Death Be Not Proud—Cell Death Control in Plant Fungal Interactions

  • Martin B. Dickman mail,

    Affiliations: Norman Borlaug Center, Texas A&M University, College Station, Texas, United States of America, Department of Microbial Pathogenesis and Immunology, College of Medicine, Texas A&M Health Science Center, College Station, Texas, United States of America

  • Paul de Figueiredo

    Affiliations: Norman Borlaug Center, Texas A&M University, College Station, Texas, United States of America, Department of Microbial Pathogenesis and Immunology, College of Medicine, Texas A&M Health Science Center, College Station, Texas, United States of America, Department of Veterinary Pathobiology, College of Veterinary Medicine, Texas A&M University, College Station, Texas, United States of America, Department of Plant Pathology and Microbiology, Texas A&M University, College Station, Texas, United States of America

  • Published: September 12, 2013
  • DOI: 10.1371/journal.ppat.1003542
  • Published in PLOS Pathogens

While the concept of programmed cell death (PCD) or its morphological equivalent, apoptosis, was recognized in pockets of research prior to the 1970s, it was not until 1972 that Kerr, Wyllie, and Currie [1] first promulgated the phenomenon. It took nearly 20 years for the original idea to gain acceptance, thanks in large part to seminal studies conducted with Caenorhabditus elegans, which provided a solid genetic basis for these observations [2]. These studies also brought forth the idea that cell suicide is central to the life and well-being of multicellular organisms, and is neither uncommon nor normally detrimental to the organism.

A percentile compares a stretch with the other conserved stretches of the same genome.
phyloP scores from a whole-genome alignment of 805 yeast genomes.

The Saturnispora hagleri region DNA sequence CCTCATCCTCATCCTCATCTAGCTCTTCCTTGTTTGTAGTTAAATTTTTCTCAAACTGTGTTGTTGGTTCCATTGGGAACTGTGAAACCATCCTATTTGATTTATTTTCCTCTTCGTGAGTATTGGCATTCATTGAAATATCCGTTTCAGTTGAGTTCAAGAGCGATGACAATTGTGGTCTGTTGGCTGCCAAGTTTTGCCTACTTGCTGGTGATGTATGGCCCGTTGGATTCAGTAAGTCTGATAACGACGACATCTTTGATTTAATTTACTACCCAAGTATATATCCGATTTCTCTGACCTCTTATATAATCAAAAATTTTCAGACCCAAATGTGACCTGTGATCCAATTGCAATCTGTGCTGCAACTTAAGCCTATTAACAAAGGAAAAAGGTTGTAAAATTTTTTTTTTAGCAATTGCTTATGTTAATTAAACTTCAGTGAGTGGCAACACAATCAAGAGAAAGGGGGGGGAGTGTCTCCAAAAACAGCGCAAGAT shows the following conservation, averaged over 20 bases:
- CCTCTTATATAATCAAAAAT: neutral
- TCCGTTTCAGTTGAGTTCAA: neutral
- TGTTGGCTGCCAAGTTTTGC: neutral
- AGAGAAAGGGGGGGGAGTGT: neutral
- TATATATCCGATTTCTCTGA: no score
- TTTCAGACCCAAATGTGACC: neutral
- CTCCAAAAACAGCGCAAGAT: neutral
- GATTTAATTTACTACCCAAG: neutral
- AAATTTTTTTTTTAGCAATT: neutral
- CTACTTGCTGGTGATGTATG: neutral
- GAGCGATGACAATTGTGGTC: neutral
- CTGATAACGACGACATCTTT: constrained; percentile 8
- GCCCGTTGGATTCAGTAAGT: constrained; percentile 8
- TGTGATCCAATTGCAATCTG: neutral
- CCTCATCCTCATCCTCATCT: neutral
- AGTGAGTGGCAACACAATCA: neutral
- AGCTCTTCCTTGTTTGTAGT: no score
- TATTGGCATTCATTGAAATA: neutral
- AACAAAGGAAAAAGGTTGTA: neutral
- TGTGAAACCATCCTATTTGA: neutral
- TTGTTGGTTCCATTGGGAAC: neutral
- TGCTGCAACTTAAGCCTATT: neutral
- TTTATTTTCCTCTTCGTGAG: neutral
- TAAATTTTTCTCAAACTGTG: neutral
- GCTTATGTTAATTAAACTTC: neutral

Despite the simplicity and finality of the concept of death, the manifold processes by which cells die are not necessarily equivalent. While the role of cell death is firmly established in mammalian disease, it has not been as deeply characterized in other systems. In this Pearl article, we highlight several major ways in which cells die in the context of the high-stakes arms race between fungal pathogens and their plant hosts (Fig. 1).


Figure 1. Cell death outcomes following fungal pathogen attack.

Depending on the genotypes of both the plant host and the fungal invader, any one of several cell death pathways can be activated. Although these pathways intersect in cell death, they culminate in disparate outcomes, immunity, or disease as detailed in the text. During the recognition of fungal challenge by the plant, host-controlled HR-PCD leads to a restricted cell death phenotype and ultimately immunity. Conversely, pathogen-mediated PCD suppresses this host recognition, leading to unrestricted spread of the pathogen accompanied by PCD, susceptibility, and disease.


Some Have Called Thee Mighty and Dreadful [3]